The Serbian Rottweiler is exposed to the same issues as the German Rottweiler such as HD, ED, JLPP, and heart issues but their appearance might introduce respiratory issues, faults in gait, or genetic issues due to inbreeding.

Despite the understandable criticism in regards to dogs who seemingly have a malformed head, many Serbian lines do have health testing.

But do they really?

For example, if you check out #Serbianrottweiler on Instagram, you’ll stumble over many potential breeders.

Researching them reveals that quite a lot of them do health testing.

Essential health testing includes hip and elbow x-rays, JLPP tests, heart and eye exams, and perhaps more to rule out hereditary conditions.

These Serbian Rottweiler breeders seem to do these so far so good.

Even with the most controversial individuals, most of them are HD/ED-free.

But that leads us to the question of how trustworthy these tests really are.

Remember to always ask your Serbian Rottweiler breeder (or any breeder) to see the actual x-rays and which vet it was taken at and if in doubt, consult an independent vet on the results!

It’s hard to imagine the most extreme Rotties don’t suffer from any issues such as respiratory issues due to their short muzzle alone.

However, so far I’ve couldn’t find any proof since documentation is sparse.

If you’re looking into buying a Rottweiler pup, make sure to trace back their ancestry which also often reveals inbreeding or linebreeding.

Consult your breeder or perhaps even a knowledgeable vet if something seems unclear to you.

In terms of temperament, many Rotties are featured with children but that’s really just a tiny part of daily life and even then, it’s just a snippet.

Always ask to see the parents, interact with them, ask for certificates or videos.

Serbian Rottweiler Size

Serbian Rottweilers are generally on the large side of the breed standard and often heavier than their German or American counterparts with up to 65-69kg for males instead of 50-59kg.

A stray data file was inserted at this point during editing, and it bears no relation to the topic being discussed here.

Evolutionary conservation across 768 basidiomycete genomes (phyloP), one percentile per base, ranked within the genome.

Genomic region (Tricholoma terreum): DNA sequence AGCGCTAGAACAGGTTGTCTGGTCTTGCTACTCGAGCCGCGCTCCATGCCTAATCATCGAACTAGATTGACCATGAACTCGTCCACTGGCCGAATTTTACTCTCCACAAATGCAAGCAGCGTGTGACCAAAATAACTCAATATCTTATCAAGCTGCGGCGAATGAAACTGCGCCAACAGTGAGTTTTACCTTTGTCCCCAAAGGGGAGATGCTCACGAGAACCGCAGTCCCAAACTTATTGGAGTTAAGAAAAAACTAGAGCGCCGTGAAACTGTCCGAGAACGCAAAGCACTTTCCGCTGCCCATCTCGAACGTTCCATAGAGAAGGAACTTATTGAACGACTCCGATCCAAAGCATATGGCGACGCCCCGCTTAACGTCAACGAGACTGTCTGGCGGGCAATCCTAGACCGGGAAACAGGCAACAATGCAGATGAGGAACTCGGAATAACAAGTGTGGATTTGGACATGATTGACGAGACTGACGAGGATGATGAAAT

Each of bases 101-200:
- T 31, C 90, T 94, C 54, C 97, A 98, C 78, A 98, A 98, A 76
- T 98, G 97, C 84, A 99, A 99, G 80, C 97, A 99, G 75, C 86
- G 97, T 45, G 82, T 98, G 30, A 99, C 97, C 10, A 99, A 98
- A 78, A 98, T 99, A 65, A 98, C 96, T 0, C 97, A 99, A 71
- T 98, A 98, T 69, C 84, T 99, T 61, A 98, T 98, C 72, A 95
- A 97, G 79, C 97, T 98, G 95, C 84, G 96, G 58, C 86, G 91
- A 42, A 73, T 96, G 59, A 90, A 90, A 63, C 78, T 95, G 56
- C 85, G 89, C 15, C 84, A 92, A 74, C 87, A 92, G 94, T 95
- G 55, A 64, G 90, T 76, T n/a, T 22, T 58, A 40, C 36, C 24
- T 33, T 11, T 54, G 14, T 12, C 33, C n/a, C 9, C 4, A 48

Rottweiler puppies are growing pretty quickly and while large German males do exist, they’ll almost always have a different build.

Size shouldn’t matter so much and at some point, a Rottie will lose their athletic power that propels their muscular body.

A healthy weight is essential to avoid many obesity-related issues in canines.

Also, feeding your dog a healthy diet will decrease chances of issues such as hip or elbow dysplasia as well as heart-related issues or presumably loss of cognitive function.

Serbian Rottweiler vs. German Rottweiler

Serbian Rottweilers are bred to have short muzzles and blockheads as well as an overall stocky build in many cases while German Rottweilers are still bred somewhat true to their original type.

Whether the best type is the original or the Serbian type or a mixture thereof is left for each potential dog owner to decide.

Personally, I’m not a big fan of any breeding that introduces health issues as discussed above.

As long as there’s no definitive proof showing that a specific bloodline is 100% healthy, I’d err on the side of caution and go with a well-bred type instead.

According to the ADRK (German Rottweiler club), many Serbian Rottweilers would be disqualified, or at the very least score many faults.

Here’s a little except on traits the ADRK considers “faults”:

  • Head: (…) Narrow, light, too short, long, coarse or excessively molossoid head; excessively broad skull, (lack of stop, too little stop or too strong stop). Very deep frontal groove.
  • Foreface: Long, pointed or too short muzzle (any muzzle shorter than 40 percent of the length of the head is too short); split nose; Roman nose (convex nasal bridge) or dish-faced (concave nasal bridge); acquiline nose (…)
  • Skin: Wrinkles on head.

Many of the “severe faults” could’ve been aimed just as well at some of the extreme Serbian Rottweilers out there:

  • General appearance: Too molossoid type and heavy general appearance.
  • Skin: Skin at the head strongly wrinkled, strong wrinkles in the area of the forehead, the muzzle and the cheeks, strong dewlap.
  • Gait: Sluggish action while trotting.

At the end of the day, it’s important to do your research.

When buying a puppy, ask for health testing, interacting with the parents, and spend time with each puppy.

Checking out their bloodlines takes a couple of minutes nowadays and can save you a lot of headaches, especially if inbreeding is involved (as can be the case with any dog breed and breeder).

About Danielle
I am the founder of PawLeaks where I share weekly tips on dog training and behavior. Sharing a passion for dogs and helping owners to solve problems through understanding canine behavior and modification is my number one goal.